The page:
I wasn’t surprised to read a story in today’s news similar to my own story, or I should say my dad’s story, the one about the elderly women who were turned away from voting because they didn’t have a ‘valid’ picture ID. I wonder how many others faced the same dilemma. What’s an octogenarian or a nonagenarian to do, not to mention our centenarians?
My dad is turning 92 in two weeks. My sister in Kentucky and I ‘share’ him and enjoy his company immensely, but for some reason while he was visiting with her this last stay, she decided to get a valid Kentucky picture ID for him, obviously useless in Tennessee. He just recently has returned to me for the summer months, and just in time for voting. To my dismay just a few days before voting, I discovered what my sister had innocently and unknowingly done. I don’t think dad has missed a single voting opportunity so I wanted to make sure that he was able to vote on May 6. Since I had been through this drill when he originally moved here from New Jersey six years ago, I knew what I had to do. After all, the first attempt to get him to be a ‘legal Tennessean’ ended up in three trips to the Bonny Oaks DMV because each time we didn’t have the necessary documentation. With the hassle of it all, if he hadn’t had me to help out, he surely would have given up since he had given up driving years ago.
So here we go again, off to the Bonny Oaks DMV documentation in hand, ready to do battle!! I planned the trip so that it wouldn’t be the first or last day of the month, wouldn’t be between the hours of twelve and two which is lunch break for most people, and would get their right before closing in hopes of everyone having been there and gone way before I got there. Was I ever WRONG!! Seeing a full parking lot, I parked in the handicapped space since dad is handicapped and has a legal placard and told him to wait in the car until I surveyed the situation. There was not one empty seat in the facility and the marquee scrolled a message indicating that there were “thirty people ahead of you” but no indication of wait time. A no-brainer-my dad and I would have had to sit there for no less than two hours or more in my estimation. As nonagenarians age, so does their patience! So being the clever one I drove across town to the Red Bank DMV where there were three cars in the parking lot and to my astonishment only three people ahead of us!! We were in and out in fifteen minutes and could not have had a more pleasant experience. I know which DMV I will be visiting in the future even though it is a thirty to forty minute drive from where I live. However, plan to ride by it at least one time because it is so poorly marked and set back from the road.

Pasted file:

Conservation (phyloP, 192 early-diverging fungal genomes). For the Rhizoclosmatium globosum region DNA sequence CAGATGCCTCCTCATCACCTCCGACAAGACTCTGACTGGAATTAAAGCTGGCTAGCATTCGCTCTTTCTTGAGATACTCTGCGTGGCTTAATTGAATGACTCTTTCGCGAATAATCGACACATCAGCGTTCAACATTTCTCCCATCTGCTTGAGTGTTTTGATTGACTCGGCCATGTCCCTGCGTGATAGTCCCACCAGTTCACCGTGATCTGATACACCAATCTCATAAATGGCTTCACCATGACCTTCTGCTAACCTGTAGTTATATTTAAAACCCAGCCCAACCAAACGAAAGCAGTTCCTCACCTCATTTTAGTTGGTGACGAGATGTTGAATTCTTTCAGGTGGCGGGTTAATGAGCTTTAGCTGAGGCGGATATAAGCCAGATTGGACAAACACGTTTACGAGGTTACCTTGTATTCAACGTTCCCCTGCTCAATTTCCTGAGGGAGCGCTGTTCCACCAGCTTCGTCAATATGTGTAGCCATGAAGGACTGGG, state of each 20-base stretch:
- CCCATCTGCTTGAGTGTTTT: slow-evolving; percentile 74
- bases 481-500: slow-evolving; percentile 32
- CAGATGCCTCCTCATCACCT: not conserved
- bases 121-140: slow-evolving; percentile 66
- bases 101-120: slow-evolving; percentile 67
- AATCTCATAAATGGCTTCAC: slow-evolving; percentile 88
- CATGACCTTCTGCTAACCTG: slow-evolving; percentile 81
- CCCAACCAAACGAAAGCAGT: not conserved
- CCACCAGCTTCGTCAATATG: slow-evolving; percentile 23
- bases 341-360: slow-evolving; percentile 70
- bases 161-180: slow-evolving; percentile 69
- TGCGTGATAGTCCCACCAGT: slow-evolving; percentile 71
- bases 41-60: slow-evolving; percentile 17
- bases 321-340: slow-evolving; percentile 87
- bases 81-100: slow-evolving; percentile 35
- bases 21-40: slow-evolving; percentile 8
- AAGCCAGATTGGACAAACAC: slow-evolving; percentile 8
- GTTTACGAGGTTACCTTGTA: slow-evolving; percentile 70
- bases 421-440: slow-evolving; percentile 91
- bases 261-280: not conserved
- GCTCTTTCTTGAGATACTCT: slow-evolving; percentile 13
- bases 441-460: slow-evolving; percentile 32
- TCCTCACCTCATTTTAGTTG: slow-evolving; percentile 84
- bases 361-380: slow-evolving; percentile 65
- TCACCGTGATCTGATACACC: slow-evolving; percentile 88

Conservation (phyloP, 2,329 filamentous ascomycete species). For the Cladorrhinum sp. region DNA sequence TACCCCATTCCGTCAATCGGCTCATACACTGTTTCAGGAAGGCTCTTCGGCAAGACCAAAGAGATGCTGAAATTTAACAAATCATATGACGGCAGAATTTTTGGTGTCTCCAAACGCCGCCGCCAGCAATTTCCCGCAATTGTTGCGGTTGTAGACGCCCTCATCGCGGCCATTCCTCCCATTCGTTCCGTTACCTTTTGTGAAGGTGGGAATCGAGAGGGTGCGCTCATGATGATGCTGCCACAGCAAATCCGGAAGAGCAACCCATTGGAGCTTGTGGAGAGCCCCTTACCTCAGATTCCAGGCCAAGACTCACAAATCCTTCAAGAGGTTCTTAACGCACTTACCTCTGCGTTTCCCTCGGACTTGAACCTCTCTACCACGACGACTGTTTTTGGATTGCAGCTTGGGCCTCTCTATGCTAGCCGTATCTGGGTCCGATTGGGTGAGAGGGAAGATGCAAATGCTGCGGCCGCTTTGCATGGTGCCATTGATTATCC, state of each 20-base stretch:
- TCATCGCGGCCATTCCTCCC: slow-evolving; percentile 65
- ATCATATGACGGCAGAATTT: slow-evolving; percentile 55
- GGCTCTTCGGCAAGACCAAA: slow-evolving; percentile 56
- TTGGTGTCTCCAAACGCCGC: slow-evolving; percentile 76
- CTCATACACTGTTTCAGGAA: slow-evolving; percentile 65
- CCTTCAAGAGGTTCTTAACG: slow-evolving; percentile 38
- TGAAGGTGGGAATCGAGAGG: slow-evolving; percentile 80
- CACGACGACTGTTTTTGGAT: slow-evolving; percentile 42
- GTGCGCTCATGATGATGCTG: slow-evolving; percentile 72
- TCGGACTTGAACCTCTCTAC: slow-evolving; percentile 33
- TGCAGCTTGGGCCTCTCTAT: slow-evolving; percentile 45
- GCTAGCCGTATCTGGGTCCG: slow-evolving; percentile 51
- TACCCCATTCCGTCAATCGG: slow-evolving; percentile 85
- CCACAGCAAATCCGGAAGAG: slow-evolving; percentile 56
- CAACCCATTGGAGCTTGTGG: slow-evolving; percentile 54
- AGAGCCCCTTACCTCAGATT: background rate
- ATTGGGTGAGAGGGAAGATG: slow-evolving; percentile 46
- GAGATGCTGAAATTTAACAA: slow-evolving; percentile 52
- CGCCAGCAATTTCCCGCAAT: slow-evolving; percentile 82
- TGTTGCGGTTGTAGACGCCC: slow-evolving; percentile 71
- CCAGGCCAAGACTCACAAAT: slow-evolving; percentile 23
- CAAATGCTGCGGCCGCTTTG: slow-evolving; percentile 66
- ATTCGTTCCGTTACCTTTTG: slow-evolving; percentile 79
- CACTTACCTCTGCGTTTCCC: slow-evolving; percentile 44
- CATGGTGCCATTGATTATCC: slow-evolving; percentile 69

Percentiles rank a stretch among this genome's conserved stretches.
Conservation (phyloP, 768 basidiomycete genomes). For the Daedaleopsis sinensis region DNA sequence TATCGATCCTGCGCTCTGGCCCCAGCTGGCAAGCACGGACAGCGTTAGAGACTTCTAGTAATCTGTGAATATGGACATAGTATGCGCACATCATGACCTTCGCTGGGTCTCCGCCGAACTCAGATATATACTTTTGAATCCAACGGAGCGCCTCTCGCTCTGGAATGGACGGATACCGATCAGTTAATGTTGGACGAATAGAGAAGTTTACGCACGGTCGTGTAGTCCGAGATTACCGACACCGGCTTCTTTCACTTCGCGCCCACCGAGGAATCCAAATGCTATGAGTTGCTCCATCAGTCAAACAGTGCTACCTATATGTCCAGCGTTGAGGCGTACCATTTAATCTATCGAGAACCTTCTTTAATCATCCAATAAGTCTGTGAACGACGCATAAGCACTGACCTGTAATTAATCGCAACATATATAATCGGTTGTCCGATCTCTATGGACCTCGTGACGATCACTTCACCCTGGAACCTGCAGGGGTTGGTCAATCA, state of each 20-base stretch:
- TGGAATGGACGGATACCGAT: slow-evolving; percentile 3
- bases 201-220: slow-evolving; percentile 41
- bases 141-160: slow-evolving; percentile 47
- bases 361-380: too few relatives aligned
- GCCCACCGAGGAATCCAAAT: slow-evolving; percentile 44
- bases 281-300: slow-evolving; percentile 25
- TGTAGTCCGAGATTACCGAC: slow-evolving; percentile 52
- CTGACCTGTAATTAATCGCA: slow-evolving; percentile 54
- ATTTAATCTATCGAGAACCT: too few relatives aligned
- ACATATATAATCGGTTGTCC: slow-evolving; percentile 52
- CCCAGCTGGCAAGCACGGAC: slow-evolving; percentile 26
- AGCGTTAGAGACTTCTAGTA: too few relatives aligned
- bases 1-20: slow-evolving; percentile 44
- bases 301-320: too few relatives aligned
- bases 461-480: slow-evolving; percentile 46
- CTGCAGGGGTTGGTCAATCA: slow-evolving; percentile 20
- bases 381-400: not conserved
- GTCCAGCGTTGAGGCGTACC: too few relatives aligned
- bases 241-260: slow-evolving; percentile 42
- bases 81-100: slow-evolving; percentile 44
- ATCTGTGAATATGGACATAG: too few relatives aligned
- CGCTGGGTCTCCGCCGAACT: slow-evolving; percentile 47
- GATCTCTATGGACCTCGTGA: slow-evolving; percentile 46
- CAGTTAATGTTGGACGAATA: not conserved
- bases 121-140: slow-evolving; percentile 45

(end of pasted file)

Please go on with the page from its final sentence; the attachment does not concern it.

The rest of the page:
So if you are facing this dilemma for the upcoming election, please be sure to try to have necessary documentation and not wait till the last minute. Dad was born in 1922 so finding a birth certificate for him would have been difficult if not next to impossible. Your polling place card is not enough as it does not have your picture and clearly states “picture ID required”. Dad and mom travelled quite a bit in their younger years so they had passports. Even though these were long expired, the passport was on file at DMV from our first visit and considered a legal viable document. An original Social Security Card is also required. I kept my father’s SS card in a safe deposit box so that was easily accessible. I would suggest scanning an original SS card for backup, put it is a safe file, but do not carry it in your wallet!! If one is not available now would be the time to go to the Social Security Administration for a replacement. I would also suggest not waiting till the last minute to do all of this. If you do have a picture ID from DMV, be sure it is from Tennessee. You will have to turn in whatever existing photo ID you have that resembles a driver’s license-Dad had to turn over his Kentucky identification in order to get the Tennessee ID. But most of all do not let happen to you what happened to those women and undoubtedly countless others who could not stand up for themselves on voting day.
My purpose in sending this letter was to let people know that if they are aware of an elderly person who may not have relatives, caretakers or persons to help them out with a successful voting experience, please reach out to them and help them in any way you can. We cannot sit back and watch them be deprived of their right to vote.